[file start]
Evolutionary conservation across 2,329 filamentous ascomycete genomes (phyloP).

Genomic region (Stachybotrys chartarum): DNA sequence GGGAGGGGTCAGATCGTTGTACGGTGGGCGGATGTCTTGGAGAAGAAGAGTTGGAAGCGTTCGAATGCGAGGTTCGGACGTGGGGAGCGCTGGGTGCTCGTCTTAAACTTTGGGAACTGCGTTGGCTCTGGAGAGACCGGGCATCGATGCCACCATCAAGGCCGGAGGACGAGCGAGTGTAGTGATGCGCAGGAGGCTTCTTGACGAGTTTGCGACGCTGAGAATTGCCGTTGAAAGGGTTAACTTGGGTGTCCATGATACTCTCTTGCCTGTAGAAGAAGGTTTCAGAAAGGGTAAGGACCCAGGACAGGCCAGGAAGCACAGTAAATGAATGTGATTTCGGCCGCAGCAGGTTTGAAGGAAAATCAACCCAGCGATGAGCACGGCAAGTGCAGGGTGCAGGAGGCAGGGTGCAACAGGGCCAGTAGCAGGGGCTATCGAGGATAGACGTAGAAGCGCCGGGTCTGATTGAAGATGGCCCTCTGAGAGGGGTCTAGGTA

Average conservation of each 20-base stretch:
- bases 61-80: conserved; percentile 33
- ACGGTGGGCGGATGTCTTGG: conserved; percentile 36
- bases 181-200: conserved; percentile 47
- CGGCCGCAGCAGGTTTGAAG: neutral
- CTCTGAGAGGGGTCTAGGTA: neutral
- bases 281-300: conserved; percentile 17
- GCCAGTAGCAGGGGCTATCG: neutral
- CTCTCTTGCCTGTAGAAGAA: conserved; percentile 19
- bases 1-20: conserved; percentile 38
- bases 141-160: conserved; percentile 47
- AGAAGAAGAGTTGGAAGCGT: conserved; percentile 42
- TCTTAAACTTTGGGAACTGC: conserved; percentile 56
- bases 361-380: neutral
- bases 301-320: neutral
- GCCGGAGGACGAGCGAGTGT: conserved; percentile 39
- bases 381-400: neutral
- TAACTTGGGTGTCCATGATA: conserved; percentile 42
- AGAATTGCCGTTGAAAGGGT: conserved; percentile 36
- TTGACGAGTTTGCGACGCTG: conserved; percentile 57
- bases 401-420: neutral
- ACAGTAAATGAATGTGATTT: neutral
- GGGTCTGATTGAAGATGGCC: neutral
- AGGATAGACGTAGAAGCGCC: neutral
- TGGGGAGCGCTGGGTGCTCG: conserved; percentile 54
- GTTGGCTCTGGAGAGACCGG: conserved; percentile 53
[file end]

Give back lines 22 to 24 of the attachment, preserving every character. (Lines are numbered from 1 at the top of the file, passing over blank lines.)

- TTGACGAGTTTGCGACGCTG: conserved; percentile 57
- bases 401-420: neutral
- ACAGTAAATGAATGTGATTT: neutral